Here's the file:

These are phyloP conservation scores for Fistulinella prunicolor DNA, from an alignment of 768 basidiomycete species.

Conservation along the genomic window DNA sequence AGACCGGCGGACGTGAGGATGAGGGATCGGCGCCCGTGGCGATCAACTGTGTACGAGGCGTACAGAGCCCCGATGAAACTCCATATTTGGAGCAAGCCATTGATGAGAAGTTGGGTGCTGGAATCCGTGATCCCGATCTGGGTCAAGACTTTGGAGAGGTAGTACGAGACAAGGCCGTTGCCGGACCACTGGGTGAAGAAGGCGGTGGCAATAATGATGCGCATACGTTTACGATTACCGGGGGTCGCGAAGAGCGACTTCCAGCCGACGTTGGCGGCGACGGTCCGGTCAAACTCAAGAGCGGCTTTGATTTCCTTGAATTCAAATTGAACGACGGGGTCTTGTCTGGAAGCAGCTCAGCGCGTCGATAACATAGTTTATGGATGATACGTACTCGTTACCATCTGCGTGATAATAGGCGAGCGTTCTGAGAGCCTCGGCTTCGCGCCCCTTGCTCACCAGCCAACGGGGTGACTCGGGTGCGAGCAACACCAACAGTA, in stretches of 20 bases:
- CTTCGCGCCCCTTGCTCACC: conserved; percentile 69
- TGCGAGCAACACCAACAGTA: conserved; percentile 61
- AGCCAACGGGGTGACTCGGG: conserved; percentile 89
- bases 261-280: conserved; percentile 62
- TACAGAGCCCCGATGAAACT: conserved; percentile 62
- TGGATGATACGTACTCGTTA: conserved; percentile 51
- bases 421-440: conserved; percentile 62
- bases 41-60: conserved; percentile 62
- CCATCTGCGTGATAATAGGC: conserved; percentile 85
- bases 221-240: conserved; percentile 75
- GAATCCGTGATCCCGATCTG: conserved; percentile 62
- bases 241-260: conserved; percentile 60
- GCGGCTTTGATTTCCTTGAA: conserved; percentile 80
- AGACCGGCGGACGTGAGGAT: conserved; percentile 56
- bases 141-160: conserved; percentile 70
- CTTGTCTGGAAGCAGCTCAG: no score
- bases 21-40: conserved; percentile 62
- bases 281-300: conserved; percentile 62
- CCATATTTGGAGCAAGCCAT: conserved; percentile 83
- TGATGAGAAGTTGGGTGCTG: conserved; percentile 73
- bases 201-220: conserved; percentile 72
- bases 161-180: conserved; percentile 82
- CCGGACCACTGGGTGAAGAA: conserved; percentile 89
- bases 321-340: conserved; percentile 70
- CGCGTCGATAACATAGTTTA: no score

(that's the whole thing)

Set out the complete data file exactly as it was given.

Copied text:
These are phyloP conservation scores for Fistulinella prunicolor DNA, from an alignment of 768 basidiomycete species.

Conservation along the genomic window DNA sequence AGACCGGCGGACGTGAGGATGAGGGATCGGCGCCCGTGGCGATCAACTGTGTACGAGGCGTACAGAGCCCCGATGAAACTCCATATTTGGAGCAAGCCATTGATGAGAAGTTGGGTGCTGGAATCCGTGATCCCGATCTGGGTCAAGACTTTGGAGAGGTAGTACGAGACAAGGCCGTTGCCGGACCACTGGGTGAAGAAGGCGGTGGCAATAATGATGCGCATACGTTTACGATTACCGGGGGTCGCGAAGAGCGACTTCCAGCCGACGTTGGCGGCGACGGTCCGGTCAAACTCAAGAGCGGCTTTGATTTCCTTGAATTCAAATTGAACGACGGGGTCTTGTCTGGAAGCAGCTCAGCGCGTCGATAACATAGTTTATGGATGATACGTACTCGTTACCATCTGCGTGATAATAGGCGAGCGTTCTGAGAGCCTCGGCTTCGCGCCCCTTGCTCACCAGCCAACGGGGTGACTCGGGTGCGAGCAACACCAACAGTA, in stretches of 20 bases:
- CTTCGCGCCCCTTGCTCACC: conserved; percentile 69
- TGCGAGCAACACCAACAGTA: conserved; percentile 61
- AGCCAACGGGGTGACTCGGG: conserved; percentile 89
- bases 261-280: conserved; percentile 62
- TACAGAGCCCCGATGAAACT: conserved; percentile 62
- TGGATGATACGTACTCGTTA: conserved; percentile 51
- bases 421-440: conserved; percentile 62
- bases 41-60: conserved; percentile 62
- CCATCTGCGTGATAATAGGC: conserved; percentile 85
- bases 221-240: conserved; percentile 75
- GAATCCGTGATCCCGATCTG: conserved; percentile 62
- bases 241-260: conserved; percentile 60
- GCGGCTTTGATTTCCTTGAA: conserved; percentile 80
- AGACCGGCGGACGTGAGGAT: conserved; percentile 56
- bases 141-160: conserved; percentile 70
- CTTGTCTGGAAGCAGCTCAG: no score
- bases 21-40: conserved; percentile 62
- bases 281-300: conserved; percentile 62
- CCATATTTGGAGCAAGCCAT: conserved; percentile 83
- TGATGAGAAGTTGGGTGCTG: conserved; percentile 73
- bases 201-220: conserved; percentile 72
- bases 161-180: conserved; percentile 82
- CCGGACCACTGGGTGAAGAA: conserved; percentile 89
- bases 321-340: conserved; percentile 70
- CGCGTCGATAACATAGTTTA: no score